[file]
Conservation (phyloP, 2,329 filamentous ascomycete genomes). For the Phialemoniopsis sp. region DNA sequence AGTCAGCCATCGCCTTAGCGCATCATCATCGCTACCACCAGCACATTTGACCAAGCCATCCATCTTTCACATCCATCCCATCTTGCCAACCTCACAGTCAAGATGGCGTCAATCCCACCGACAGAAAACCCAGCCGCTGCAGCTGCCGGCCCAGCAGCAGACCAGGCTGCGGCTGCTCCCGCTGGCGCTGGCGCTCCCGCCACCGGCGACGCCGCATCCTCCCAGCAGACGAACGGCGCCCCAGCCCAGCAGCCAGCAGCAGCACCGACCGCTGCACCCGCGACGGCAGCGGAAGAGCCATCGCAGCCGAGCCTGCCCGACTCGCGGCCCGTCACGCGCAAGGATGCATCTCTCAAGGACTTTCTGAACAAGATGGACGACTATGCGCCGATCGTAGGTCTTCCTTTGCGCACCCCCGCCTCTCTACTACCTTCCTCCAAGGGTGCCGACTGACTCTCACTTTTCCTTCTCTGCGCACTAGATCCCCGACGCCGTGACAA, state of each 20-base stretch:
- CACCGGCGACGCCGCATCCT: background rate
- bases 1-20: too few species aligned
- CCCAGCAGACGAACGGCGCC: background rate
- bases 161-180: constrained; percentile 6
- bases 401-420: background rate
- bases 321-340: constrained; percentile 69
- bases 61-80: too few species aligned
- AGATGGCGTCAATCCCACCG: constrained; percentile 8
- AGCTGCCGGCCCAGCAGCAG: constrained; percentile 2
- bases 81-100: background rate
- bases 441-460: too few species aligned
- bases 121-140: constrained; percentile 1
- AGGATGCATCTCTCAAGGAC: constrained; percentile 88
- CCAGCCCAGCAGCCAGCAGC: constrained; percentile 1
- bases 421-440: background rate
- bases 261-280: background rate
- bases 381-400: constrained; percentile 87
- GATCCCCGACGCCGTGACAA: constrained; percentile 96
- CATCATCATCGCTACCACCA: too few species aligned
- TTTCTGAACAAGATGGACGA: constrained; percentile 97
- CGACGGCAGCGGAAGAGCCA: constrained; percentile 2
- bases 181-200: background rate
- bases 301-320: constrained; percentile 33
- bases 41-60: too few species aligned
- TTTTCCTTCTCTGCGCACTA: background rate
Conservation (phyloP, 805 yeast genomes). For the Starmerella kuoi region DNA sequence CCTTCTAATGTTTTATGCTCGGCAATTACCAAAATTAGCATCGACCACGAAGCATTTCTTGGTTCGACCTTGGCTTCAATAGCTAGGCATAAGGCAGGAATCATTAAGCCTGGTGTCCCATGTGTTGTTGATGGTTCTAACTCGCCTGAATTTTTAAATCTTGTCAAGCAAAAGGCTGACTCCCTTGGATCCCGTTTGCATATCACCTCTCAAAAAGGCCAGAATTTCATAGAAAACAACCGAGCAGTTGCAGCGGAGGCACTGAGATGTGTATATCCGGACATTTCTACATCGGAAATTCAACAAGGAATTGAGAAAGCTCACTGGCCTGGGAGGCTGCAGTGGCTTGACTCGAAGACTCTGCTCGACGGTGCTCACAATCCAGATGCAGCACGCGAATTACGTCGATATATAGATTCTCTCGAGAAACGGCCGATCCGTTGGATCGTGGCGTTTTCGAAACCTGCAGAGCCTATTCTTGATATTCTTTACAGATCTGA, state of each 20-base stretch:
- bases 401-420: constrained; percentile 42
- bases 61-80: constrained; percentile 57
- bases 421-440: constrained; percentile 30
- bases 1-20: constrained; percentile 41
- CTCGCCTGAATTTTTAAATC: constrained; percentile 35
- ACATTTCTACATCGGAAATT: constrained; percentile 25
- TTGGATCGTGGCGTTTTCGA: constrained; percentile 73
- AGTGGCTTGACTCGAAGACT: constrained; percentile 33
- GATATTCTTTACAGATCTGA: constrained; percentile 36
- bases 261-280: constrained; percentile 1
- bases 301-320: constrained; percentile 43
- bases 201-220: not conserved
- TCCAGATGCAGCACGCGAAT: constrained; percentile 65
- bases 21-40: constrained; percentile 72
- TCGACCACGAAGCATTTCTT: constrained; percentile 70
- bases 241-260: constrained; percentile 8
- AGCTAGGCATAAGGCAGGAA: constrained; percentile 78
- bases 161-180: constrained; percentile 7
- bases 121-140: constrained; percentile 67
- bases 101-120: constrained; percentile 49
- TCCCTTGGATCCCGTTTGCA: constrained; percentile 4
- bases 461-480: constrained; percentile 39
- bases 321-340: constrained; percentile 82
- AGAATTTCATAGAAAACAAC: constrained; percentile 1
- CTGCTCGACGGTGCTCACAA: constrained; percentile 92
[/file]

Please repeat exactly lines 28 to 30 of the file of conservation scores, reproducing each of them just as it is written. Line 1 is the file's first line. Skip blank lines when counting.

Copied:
- bases 401-420: constrained; percentile 42
- bases 61-80: constrained; percentile 57
- bases 421-440: constrained; percentile 30